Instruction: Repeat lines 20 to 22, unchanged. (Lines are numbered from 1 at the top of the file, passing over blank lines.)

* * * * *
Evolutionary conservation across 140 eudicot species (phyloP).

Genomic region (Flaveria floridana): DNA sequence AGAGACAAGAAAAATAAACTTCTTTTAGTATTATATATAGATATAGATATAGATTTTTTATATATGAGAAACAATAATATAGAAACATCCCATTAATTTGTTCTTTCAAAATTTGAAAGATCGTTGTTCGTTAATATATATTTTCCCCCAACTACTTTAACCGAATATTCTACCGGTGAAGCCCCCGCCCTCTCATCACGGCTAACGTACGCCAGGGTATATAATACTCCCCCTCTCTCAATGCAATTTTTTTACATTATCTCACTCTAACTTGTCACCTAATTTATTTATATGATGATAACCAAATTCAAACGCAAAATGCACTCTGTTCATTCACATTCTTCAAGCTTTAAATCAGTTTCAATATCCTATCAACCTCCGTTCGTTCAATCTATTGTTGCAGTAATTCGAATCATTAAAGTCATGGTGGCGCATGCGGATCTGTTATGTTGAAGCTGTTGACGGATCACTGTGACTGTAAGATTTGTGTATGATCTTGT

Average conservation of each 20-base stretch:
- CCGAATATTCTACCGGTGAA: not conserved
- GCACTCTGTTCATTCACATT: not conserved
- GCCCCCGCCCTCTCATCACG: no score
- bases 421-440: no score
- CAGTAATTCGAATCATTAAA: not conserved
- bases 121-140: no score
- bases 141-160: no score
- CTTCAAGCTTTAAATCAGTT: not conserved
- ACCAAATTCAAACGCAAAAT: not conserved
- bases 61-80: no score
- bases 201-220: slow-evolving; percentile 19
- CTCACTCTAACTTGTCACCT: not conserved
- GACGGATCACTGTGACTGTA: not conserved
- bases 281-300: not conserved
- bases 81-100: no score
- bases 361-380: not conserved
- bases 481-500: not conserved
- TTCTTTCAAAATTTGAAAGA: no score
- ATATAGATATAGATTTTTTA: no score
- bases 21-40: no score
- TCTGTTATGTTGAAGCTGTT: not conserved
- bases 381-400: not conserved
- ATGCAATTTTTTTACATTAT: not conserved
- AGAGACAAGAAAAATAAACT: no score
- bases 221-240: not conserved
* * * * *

- bases 481-500: not conserved
- TTCTTTCAAAATTTGAAAGA: no score
- ATATAGATATAGATTTTTTA: no score